Add an extra hard drive (with pictures)

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Add an extra hard drive (with pictures)
Add an extra hard drive (with pictures)
Anonim

Do you need more storage space on your computer? This article shows you a few simple steps to help you add a new hard drive and more storage space to your computer.

Steps

Add an Extra Hard Drive Step 1

Step 1. Find out if you have the IDE (parallel ATA) or Need Serial ATA.

Older computers support IDE (Parallel ATA) and newer ones may only work with Serial ATA. Open the computer if you are not sure and try to determine by sight what type of hard drive is present. It is best to use the same kind that has already been used, even if the connections for a different kind also seem to be there.

  • IDE drives use a wide, flat ribbon cable and may have jumpers that you must set.
  • SATA drives have a thinner cable and you don't have to worry about jumpers.
Add an Extra Hard Drive Step 2

Step 2. Find out if there is room for an extra hard drive

You can do this as follows:

  1. Restart your computer and go to the BIOS menu.
  2. Go to the 'Standard CMOS Settings Or IDE Config'.
  3. This menu contains four settings, labeled as follows: PRIMARY MASTER:, AUTO/PRIMARY SLAVE:, SECONDARY MASTER:, SECONDARY SLAVE:. Set them all to 'auto detection'.
  4. Restart your computer

    Step 3. Locate where all the flat ribbon cables (or SATA cables, smaller and usually red) connect to the motherboard

    (Fig. 3) Locate the cable going to the free drive detected in steps 1-6, either 'primary' or 'secondary'.

    Add an Extra Hard Drive Step 3

    Step 4. Buy a hard drive

    Visit your nearest computer store or buy one online. Make sure that the type (SATA or IDE (PATA)) is the correct one. If you want to replace an existing hard drive (see the warning about replacing hard drives), make sure you buy one with enough space to make up for what you lose in storage space.

    Add an Extra Hard Drive Step 4

    Step 5. Shut down your computer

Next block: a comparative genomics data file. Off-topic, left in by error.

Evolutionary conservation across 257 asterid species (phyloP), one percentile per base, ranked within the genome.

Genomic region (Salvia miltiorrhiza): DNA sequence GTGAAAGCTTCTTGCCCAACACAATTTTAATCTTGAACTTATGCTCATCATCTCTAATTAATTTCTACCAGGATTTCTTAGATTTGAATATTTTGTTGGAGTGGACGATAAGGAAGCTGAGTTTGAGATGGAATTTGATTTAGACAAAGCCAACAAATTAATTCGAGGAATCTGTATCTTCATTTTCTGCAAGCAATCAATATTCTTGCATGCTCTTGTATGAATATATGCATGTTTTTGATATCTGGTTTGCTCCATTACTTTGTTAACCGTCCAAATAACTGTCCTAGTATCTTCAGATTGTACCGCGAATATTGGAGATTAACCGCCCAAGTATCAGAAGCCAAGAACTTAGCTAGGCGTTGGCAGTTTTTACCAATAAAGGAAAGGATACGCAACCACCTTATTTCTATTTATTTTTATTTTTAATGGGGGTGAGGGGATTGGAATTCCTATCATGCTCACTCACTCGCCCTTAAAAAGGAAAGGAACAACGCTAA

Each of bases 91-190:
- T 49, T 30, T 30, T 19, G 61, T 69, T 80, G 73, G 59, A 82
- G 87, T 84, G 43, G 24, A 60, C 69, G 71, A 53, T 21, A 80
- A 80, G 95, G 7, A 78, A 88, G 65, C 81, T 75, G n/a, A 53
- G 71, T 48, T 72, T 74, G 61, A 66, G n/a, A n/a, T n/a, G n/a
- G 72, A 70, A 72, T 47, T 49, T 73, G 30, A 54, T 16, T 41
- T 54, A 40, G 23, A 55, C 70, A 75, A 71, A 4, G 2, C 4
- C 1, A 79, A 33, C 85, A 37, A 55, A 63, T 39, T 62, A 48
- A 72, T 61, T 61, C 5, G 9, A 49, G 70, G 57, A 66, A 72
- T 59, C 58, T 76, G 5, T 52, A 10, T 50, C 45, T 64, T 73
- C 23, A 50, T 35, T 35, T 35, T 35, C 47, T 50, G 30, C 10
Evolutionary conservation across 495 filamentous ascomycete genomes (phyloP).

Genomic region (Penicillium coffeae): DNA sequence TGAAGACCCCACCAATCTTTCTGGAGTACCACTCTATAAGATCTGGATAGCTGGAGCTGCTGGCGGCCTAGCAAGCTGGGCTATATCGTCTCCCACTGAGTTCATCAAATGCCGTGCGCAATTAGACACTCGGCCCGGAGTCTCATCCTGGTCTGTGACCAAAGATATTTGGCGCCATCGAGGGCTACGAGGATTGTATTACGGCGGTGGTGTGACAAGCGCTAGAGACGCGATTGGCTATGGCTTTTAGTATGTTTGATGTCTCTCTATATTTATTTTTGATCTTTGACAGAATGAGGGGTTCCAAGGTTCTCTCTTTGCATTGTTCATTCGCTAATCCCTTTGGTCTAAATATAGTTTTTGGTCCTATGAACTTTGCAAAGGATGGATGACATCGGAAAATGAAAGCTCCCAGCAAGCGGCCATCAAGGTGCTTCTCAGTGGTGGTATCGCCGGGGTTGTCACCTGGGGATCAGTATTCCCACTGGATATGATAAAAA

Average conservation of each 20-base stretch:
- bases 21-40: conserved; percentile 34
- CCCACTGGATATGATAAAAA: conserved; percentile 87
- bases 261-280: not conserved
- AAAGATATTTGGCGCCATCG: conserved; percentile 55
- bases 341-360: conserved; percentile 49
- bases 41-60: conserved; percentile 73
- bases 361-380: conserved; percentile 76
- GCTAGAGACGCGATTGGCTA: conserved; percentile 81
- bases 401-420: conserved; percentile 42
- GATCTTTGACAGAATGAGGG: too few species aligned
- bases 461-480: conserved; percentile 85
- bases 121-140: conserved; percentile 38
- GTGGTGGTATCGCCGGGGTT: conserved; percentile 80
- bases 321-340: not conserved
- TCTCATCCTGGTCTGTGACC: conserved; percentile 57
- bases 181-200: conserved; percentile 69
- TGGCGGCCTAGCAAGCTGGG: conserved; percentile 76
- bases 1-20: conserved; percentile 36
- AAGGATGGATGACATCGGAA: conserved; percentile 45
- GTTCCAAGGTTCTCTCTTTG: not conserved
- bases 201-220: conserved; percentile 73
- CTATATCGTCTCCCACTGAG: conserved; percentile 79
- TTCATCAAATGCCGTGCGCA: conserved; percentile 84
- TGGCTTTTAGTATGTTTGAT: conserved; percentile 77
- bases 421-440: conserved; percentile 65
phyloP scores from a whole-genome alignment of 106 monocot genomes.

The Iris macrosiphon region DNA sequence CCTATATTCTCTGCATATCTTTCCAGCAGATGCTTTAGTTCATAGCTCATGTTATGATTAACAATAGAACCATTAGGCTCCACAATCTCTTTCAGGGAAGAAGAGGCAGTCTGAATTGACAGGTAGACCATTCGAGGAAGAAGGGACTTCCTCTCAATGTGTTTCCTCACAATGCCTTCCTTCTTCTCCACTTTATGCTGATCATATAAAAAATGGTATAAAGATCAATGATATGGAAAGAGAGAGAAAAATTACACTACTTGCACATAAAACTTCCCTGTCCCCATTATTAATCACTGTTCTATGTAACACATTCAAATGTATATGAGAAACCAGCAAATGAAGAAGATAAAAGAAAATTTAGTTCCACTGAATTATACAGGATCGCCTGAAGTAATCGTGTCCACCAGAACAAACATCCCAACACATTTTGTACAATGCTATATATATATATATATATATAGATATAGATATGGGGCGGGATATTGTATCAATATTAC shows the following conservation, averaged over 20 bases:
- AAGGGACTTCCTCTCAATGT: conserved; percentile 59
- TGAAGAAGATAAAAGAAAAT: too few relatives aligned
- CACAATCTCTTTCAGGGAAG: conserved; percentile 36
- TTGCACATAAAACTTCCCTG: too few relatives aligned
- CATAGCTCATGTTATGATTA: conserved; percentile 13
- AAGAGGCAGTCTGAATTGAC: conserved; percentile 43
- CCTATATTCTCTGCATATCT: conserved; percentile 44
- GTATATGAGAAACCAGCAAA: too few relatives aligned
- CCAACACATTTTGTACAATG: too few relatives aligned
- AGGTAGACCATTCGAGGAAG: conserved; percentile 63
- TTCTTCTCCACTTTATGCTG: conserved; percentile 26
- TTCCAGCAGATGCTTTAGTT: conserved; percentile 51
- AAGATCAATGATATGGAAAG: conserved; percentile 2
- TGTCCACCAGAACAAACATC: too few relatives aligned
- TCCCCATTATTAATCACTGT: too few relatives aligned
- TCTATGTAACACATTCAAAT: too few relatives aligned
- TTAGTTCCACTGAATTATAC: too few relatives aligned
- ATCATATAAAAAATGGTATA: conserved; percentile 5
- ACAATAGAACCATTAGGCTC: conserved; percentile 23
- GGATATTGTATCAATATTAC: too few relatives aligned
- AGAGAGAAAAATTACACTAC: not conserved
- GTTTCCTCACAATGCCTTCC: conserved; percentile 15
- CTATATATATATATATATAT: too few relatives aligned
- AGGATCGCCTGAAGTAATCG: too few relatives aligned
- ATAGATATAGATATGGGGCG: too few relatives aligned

Add an Extra Hard Drive Step 5

    Step 6. Unplug all cables from the back of the computer and remove the computer from your desk

    Add an Extra Hard Drive Step 6

    Step 7. Remove the screws from the housing

    If you have a Dell, all you have to do is push the buttons on the side or back. If it doesn't work, look up how to remove the case in your computer's user manual. Put the screws in a safe place so you don't lose them. Remove the side panel and set it aside.

    Add an Extra Hard Drive Step 7

    Step 8. Locate where all the flat ribbon cables (or SATA cables, smaller and usually red) connect to the motherboard

    (Fig. 3) Locate the cable going to the free drive detected in steps 1-6, either 'primary' or 'secondary'.

    Add an Extra Hard Drive Step 8

    Step 9. Set the jumpers so the drive knows whether to run as master or slave (IDE only)

    The jumpers are the pins on the back of the hard drive. There are a few rubber or plastic blocks over certain pins. Find the diagram or instructions that came with your new hard drive on how to set the jumpers as master or slave. If the location you are going to use (primary or secondary) is available as both master and slave, make sure that you set the hard drive as master. (Fig. 4) When using a SATA drive, be careful not to set the jumpers, as each SATA drive uses its own cable, while multiple IDE drives can be on the same cable.